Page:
'Oblivion' Movie Review: A Satisfying Post-Apocalyptic Sci-Fi Adventure
Already when main character Jack Harper (Tom Cruise) starts off the beginning Oblivion with describing his dreams of life on earth before the war — dreams so realistic they are like real memories — we know that this isn't just another action flick.
There is a background to this story that is revealed early on. In the year 2017, an alien attack on earth was launched from outer space. The aliens managed to destroy the moon, which caused a range of natural disasters on earth, almost destroying the entire surface. The aliens were defeated, but mankind was forced to flee to one of Jupiter's moons to take refuge. A giant space colony, the "Tet", was then built to orbit the earth, harboring a large amount of the remaining human population, awaiting the extraction of water from the earth's oceans to the new colony. At least this is what Jack Harper is told as the truth of what happened in the past.
He works as a technician and repair-man, assigned to supervise the extraction reactors and the flying drones — a la R2D2 — guarding them. We pick up in a near future, about sixty years from the present day. Jack and his colleague/girlfriend Vika (Andrea Riseborough) perform their team duties of patrolling the surface. They are "the mop-up crew," as Jack so eloquently puts it. One day Jack sees an old spacecraft from before the war crashing down from the sky, triggered to leave its orbit around earth by something on the surface. There were humans on board. The sole survivor, Julia (Olga Kurylenko), reminds Jack of a woman in his recurring dreams, and he starts getting suspicious about the world he's been living in. Soon he discovers that there are human survivors after the alien invasion hiding beneath the earth's surface, lead by a man called Beech (Morgan Freeman).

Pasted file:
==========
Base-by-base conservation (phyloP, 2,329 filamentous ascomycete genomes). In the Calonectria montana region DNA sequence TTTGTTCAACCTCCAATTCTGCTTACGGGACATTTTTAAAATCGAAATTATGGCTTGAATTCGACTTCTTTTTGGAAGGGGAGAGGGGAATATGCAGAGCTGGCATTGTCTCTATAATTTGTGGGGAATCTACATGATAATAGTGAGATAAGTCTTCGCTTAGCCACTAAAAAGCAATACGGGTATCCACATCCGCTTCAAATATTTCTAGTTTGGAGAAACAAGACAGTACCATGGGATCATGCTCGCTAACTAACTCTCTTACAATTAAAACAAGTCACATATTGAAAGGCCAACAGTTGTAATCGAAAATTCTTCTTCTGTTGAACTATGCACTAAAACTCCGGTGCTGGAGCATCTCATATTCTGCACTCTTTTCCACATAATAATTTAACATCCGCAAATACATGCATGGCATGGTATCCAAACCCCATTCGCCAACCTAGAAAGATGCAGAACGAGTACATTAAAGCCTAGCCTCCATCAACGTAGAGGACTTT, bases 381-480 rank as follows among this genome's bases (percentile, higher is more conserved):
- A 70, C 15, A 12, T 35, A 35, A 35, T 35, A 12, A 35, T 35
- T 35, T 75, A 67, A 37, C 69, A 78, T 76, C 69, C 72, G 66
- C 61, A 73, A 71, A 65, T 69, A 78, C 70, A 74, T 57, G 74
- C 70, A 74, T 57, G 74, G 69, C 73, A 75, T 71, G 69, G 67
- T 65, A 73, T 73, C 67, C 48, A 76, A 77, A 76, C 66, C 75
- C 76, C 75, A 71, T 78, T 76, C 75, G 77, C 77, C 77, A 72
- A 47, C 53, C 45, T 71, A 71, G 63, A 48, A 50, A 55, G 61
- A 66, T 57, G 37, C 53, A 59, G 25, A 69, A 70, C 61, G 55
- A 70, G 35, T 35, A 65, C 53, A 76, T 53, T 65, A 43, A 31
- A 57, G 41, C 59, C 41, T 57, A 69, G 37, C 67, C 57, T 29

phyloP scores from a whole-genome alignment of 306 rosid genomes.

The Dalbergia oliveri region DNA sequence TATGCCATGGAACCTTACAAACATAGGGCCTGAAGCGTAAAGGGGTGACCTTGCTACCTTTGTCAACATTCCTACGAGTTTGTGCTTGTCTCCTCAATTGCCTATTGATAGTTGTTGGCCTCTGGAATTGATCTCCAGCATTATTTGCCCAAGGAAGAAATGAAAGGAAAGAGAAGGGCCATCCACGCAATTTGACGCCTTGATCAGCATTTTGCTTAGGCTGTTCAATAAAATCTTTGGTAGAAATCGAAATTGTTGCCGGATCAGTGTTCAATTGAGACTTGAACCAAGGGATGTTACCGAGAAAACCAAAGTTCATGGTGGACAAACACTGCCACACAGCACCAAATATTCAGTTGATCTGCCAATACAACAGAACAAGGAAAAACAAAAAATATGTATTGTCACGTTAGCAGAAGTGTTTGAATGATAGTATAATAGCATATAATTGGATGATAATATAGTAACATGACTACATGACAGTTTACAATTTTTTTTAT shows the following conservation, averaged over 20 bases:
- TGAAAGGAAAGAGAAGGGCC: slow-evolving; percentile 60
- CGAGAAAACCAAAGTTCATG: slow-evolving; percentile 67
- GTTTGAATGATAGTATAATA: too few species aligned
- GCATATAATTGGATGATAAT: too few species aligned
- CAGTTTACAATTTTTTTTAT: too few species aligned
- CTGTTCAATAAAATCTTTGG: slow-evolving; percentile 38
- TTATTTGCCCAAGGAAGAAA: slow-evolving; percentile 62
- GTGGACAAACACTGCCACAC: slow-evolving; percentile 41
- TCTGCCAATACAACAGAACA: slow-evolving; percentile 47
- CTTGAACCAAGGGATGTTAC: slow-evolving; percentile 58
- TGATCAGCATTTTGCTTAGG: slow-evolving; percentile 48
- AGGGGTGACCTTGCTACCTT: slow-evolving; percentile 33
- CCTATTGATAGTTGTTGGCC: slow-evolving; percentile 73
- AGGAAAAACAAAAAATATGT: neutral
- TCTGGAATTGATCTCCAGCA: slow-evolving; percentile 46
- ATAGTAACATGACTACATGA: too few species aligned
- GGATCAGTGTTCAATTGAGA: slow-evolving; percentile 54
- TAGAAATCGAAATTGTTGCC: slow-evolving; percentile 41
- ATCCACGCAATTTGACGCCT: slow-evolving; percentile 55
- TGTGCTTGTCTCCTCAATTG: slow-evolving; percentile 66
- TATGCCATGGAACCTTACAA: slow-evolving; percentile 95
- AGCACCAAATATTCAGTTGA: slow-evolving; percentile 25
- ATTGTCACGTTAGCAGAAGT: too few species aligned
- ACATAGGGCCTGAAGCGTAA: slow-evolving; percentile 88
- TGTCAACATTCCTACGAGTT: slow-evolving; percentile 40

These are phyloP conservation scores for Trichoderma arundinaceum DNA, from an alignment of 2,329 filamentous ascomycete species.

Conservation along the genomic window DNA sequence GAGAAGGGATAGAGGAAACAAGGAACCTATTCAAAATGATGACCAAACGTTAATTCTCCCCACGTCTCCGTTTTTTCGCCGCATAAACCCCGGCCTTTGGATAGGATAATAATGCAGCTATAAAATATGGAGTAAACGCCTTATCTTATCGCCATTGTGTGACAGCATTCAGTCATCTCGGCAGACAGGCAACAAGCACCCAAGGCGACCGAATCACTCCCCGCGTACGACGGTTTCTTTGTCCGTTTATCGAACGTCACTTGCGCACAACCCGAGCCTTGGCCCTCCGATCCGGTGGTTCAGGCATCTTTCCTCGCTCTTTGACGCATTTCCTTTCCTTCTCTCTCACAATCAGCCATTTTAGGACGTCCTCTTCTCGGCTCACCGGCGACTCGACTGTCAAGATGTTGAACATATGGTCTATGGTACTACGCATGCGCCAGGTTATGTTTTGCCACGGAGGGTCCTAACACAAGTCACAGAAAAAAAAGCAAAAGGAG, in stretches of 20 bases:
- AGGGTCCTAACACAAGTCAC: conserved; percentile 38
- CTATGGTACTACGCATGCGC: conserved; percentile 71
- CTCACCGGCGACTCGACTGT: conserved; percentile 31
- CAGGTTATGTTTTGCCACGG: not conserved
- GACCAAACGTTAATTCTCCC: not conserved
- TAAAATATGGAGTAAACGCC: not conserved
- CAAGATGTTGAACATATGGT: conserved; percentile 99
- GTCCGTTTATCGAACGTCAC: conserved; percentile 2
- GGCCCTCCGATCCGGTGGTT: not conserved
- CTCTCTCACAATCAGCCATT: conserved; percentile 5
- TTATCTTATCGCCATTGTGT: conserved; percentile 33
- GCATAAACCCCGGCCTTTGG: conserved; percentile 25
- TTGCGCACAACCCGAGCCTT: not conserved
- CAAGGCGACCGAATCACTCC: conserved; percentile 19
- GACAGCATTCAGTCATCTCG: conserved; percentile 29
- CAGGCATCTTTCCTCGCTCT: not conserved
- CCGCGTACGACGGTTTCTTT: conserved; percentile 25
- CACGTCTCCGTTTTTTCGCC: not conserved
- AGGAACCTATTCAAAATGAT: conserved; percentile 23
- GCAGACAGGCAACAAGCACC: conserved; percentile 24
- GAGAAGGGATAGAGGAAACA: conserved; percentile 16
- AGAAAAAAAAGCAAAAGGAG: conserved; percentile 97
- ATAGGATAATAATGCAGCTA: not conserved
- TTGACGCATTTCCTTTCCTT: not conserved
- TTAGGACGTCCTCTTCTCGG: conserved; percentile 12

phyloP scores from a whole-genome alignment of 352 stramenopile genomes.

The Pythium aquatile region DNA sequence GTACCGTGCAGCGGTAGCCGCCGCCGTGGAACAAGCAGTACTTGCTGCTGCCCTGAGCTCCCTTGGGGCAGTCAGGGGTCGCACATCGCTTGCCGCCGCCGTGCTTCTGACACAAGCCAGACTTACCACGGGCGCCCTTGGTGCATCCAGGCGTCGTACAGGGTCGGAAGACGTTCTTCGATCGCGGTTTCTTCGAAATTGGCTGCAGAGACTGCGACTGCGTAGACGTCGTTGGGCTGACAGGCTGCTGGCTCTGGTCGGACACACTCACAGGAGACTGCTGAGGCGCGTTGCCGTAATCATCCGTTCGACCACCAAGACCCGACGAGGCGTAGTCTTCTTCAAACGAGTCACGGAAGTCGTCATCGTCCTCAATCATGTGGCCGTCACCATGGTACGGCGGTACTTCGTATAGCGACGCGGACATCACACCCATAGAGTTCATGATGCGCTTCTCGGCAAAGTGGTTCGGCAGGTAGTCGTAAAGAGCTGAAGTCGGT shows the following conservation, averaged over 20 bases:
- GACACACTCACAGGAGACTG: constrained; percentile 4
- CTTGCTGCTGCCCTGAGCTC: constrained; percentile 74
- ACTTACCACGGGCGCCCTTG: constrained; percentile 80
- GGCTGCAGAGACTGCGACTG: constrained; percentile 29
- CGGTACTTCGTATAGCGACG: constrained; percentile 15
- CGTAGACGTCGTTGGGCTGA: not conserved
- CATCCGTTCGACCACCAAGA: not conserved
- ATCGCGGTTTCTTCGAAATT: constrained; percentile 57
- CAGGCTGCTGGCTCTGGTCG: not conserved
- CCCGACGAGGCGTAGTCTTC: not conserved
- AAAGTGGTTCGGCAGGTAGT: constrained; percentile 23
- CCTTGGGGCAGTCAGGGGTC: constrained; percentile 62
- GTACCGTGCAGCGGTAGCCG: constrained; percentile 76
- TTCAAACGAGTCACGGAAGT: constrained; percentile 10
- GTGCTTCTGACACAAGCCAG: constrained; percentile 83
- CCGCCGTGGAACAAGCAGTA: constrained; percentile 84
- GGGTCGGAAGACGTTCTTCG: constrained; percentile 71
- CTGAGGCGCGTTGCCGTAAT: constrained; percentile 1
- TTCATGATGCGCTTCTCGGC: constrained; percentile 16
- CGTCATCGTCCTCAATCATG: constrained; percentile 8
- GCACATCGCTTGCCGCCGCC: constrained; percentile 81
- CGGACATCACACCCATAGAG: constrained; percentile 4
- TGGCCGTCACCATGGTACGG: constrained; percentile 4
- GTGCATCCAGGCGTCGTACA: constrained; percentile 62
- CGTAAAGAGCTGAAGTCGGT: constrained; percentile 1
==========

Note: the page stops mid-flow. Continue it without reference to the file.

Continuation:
This mystery unfolds quite beautifully during two hours of very handsome, sparse visual effects, weaving together the tech of the future with the remnants of the "old" world as we know it. Jack has a knack for collecting souvenirs from his daily patrol missions in the former New York area. This is indeed sentimental sci-fi at its best. It combines a too clean Huxlean future with some down to earth and chaotic Mad Max influences. There are also streaks of 2001: A Space Odyssey, with the calm digitalized voice seemingly emanating from an Artifical Intelligence.
There is a simplicity and elegance of both the story and the cinematics in this film. It is not clattered with laser and explosions. the tech is subtle and effectively used to create a believable future. Because of this, the story is free to evolve on its own, and the focus lies on the mystery, not the low-key action. The story is more of a sci-fi mystery thriller. I would go as far as to say this is a new "old" Star Trek movie. The downside to the slight similarities with other sci-fi movie, is that parts of the plot become predictable, however not to the extent that it ruins the story. The powerful post-apocalypse beginning gets our juices flowing, and the ending has a very satisfying twist. In between is a great series of exciting, supersonic and even sentimental sequences, so handsomely done, you don't even ask any questions about how it all really ties up — because you simply don't care.
There is not much more to ask of a post-apocalyptic sci-fi film. If this is representative of what movies Tom Cruise will be doing from now on, he will indeed continue to be our big screen hero for at least four more years. This movie proves that there can't be enough of Tom Cruise on the big screen. Watch it, and you'll know what I mean.
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